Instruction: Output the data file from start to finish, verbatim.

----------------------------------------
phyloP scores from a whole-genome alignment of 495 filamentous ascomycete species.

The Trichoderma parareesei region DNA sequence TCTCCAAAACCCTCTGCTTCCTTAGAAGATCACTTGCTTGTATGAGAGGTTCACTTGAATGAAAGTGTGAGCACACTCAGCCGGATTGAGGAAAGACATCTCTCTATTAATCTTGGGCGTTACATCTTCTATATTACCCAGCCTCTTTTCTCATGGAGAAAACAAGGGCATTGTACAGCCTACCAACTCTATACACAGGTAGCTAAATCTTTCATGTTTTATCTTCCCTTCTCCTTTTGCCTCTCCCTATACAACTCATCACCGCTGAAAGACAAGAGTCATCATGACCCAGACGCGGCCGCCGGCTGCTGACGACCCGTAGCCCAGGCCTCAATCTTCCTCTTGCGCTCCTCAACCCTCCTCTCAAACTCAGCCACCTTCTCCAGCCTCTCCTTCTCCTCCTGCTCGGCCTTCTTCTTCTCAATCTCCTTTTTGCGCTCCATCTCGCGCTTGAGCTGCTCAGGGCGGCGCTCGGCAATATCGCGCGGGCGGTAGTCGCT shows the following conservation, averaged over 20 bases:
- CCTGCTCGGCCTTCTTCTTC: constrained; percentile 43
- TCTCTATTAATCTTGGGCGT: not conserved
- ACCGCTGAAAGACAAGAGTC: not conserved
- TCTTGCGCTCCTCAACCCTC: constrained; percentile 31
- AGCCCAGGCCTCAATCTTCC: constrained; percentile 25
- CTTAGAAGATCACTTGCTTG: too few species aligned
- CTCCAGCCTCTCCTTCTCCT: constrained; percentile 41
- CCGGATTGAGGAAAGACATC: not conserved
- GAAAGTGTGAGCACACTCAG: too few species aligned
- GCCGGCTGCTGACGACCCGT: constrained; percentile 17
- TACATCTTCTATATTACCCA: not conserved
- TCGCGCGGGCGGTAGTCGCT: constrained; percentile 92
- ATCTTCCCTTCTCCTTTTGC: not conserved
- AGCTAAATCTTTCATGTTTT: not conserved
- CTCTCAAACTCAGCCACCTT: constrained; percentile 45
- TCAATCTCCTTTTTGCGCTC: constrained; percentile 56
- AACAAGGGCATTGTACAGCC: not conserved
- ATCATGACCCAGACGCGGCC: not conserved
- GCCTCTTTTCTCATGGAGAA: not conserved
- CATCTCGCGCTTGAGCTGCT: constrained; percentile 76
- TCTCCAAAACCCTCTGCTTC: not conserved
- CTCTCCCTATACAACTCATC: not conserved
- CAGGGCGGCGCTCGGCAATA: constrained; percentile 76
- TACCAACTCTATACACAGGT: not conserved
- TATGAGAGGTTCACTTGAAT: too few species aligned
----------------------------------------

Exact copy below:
phyloP scores from a whole-genome alignment of 495 filamentous ascomycete species.

The Trichoderma parareesei region DNA sequence TCTCCAAAACCCTCTGCTTCCTTAGAAGATCACTTGCTTGTATGAGAGGTTCACTTGAATGAAAGTGTGAGCACACTCAGCCGGATTGAGGAAAGACATCTCTCTATTAATCTTGGGCGTTACATCTTCTATATTACCCAGCCTCTTTTCTCATGGAGAAAACAAGGGCATTGTACAGCCTACCAACTCTATACACAGGTAGCTAAATCTTTCATGTTTTATCTTCCCTTCTCCTTTTGCCTCTCCCTATACAACTCATCACCGCTGAAAGACAAGAGTCATCATGACCCAGACGCGGCCGCCGGCTGCTGACGACCCGTAGCCCAGGCCTCAATCTTCCTCTTGCGCTCCTCAACCCTCCTCTCAAACTCAGCCACCTTCTCCAGCCTCTCCTTCTCCTCCTGCTCGGCCTTCTTCTTCTCAATCTCCTTTTTGCGCTCCATCTCGCGCTTGAGCTGCTCAGGGCGGCGCTCGGCAATATCGCGCGGGCGGTAGTCGCT shows the following conservation, averaged over 20 bases:
- CCTGCTCGGCCTTCTTCTTC: constrained; percentile 43
- TCTCTATTAATCTTGGGCGT: not conserved
- ACCGCTGAAAGACAAGAGTC: not conserved
- TCTTGCGCTCCTCAACCCTC: constrained; percentile 31
- AGCCCAGGCCTCAATCTTCC: constrained; percentile 25
- CTTAGAAGATCACTTGCTTG: too few species aligned
- CTCCAGCCTCTCCTTCTCCT: constrained; percentile 41
- CCGGATTGAGGAAAGACATC: not conserved
- GAAAGTGTGAGCACACTCAG: too few species aligned
- GCCGGCTGCTGACGACCCGT: constrained; percentile 17
- TACATCTTCTATATTACCCA: not conserved
- TCGCGCGGGCGGTAGTCGCT: constrained; percentile 92
- ATCTTCCCTTCTCCTTTTGC: not conserved
- AGCTAAATCTTTCATGTTTT: not conserved
- CTCTCAAACTCAGCCACCTT: constrained; percentile 45
- TCAATCTCCTTTTTGCGCTC: constrained; percentile 56
- AACAAGGGCATTGTACAGCC: not conserved
- ATCATGACCCAGACGCGGCC: not conserved
- GCCTCTTTTCTCATGGAGAA: not conserved
- CATCTCGCGCTTGAGCTGCT: constrained; percentile 76
- TCTCCAAAACCCTCTGCTTC: not conserved
- CTCTCCCTATACAACTCATC: not conserved
- CAGGGCGGCGCTCGGCAATA: constrained; percentile 76
- TACCAACTCTATACACAGGT: not conserved
- TATGAGAGGTTCACTTGAAT: too few species aligned